Until China returns to business as usual this will continue negatively affecting the rest of the world, and the US in particular because of the large amounts it imports from China.

Factor #2 – Commodity inflation because of the Russia/Ukraine war
Russia is the world’s largest, or one of the largest, producers of many commodities like Palladium, wheat, oil and gas. Ukraine itself is also a huge producer of wheat, maize and barley. In fact, Ukraine alone, exports wheat to feed 400 million people annually.

I’ve written about the effect of this before. In short expect the price of fuel to remain high. In SA we’re seeing all-time highs, with the petrol price in June 2022 expected to be around R23.82 – R25.32 and similarly diesel to hit R23.76 – R25.26.

That means our fuel price is more than double the June 2020 levels of around R12 a litre.

Higher fuel prices mean higher agricultural input costs. That’ll lead to increased inflation.

Then, add in the fact most of Ukraine’s agricultural commodities won’t reach the market, and it will likely have a much smaller crop in 2023 – and it places even more pressure on agricultural commodities and with them food prices.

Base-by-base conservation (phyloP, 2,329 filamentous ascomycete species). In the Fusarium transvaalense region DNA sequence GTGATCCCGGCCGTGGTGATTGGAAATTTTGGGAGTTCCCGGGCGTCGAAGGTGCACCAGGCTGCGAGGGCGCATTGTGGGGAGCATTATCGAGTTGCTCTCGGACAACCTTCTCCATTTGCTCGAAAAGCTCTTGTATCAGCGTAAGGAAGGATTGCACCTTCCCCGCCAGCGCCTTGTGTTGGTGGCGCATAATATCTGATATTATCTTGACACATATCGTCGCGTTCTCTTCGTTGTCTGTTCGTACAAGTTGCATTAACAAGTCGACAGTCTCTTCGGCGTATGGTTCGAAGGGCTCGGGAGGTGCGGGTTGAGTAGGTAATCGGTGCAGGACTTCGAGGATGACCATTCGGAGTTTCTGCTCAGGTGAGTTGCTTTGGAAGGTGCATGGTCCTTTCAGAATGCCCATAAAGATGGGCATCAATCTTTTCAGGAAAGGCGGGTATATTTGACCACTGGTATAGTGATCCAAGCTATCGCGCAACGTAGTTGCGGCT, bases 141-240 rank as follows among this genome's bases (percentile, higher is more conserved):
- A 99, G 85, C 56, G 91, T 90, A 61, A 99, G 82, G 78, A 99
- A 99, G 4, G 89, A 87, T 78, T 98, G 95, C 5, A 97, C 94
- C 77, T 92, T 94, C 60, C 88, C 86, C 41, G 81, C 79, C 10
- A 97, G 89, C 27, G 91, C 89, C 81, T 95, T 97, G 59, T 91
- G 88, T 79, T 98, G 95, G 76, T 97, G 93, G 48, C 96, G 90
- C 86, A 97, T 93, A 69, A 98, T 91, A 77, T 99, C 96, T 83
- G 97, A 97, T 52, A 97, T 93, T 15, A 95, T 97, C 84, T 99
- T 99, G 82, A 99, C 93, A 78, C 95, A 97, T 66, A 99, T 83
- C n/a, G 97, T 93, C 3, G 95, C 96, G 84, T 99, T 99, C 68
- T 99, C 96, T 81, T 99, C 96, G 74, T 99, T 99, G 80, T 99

Factor #3 – Tightening money supply
After we’ve had TOO LOW interest rates for the past decade, and following huge government stimulus during the pandemic, central banks the world over are tightening money supply.

That means interest rates are heading up.

The SA Reserve Bank is expected to increase interest rates by 0.25% to 0.5% this week. The US Fed is expected to increase rates by up to 2% in the coming two years.

In the South African context, a 2% increase in interest rates isn’t big. But imagine this – you live in the US. You bought a $1 million home at the end of the pandemic at a 1.5% mortgage rate. Interest rates now go up by 2%.

Suddenly your interest repayments on this home has more than DOUBLED.
Monthly repayments soar from $3,700 a month to $4,800 a month. That $1,100 a month difference will hurt a lot.

By increasing interest rates a couple of things happen. Firstly, it puts downward pressure on property prices. Or at least bars them from continuing to go up.

Secondly it decreases disposable income of consumers. And that leads to less spending. Lower consumer spending decreases the demand for imported goods, cars, fuel, food and restaurants. All of this serves to curb inflation.

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How do you make money in a bear market?